More often than not, there’s a cucumber salad on my dinner table in the summertime. Any leftover salad is eagerly finished the next day, served atop scrambled eggs, spooned up with a hunk of feta, or stuffed into a pita pocket with turkey for a quick lunch. Once my garden starts yielding cucumbers, they don’t stop coming. This isn’t a problem, but simply a seasonal phenomenon — and a welcome one at that.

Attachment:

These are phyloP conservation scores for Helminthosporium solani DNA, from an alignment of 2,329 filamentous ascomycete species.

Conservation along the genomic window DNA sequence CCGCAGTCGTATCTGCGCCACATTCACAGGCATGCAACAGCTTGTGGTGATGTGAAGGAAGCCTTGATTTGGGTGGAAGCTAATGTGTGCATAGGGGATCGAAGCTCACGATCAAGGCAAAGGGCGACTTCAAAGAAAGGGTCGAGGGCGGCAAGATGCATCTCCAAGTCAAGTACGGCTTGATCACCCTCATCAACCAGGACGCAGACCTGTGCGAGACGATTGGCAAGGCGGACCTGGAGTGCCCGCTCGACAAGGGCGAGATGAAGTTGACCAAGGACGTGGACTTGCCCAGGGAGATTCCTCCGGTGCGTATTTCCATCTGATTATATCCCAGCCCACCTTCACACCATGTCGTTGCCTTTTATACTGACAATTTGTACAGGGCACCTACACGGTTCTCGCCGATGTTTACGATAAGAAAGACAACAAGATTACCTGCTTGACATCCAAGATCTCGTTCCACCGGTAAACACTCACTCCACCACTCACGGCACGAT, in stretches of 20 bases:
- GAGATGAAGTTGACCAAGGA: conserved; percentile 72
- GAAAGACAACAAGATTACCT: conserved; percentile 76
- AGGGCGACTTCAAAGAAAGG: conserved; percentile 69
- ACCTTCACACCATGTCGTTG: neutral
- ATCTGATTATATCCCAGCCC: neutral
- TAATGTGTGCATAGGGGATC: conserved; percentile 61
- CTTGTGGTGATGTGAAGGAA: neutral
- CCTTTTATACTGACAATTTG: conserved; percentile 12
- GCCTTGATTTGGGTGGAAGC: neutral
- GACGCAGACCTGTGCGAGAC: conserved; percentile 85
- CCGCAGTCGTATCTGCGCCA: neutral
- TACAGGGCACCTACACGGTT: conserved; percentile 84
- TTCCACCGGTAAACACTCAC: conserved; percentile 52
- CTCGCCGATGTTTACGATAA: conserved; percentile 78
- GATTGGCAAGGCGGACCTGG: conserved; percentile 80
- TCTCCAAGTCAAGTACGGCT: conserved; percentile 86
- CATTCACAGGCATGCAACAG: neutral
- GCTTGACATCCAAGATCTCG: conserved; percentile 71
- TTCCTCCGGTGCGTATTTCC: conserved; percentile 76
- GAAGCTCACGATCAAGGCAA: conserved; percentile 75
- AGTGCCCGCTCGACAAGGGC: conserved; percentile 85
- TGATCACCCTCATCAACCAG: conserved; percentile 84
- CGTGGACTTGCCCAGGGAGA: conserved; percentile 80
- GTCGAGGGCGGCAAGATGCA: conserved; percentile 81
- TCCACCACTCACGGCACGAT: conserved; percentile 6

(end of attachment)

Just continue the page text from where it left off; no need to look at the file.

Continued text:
Most seed catalogs have a category for “salad cucumbers” or “slicing cucumbers.” They’re the classic, large, dark-green cucumbers. These cultivars were developed for commercial growers for their high yields, resistance to damage from cucumber beetles, and admirable shipping attributes. The cucumbers hold up fairly well in the refrigerator, which is why they’re the marketing standard

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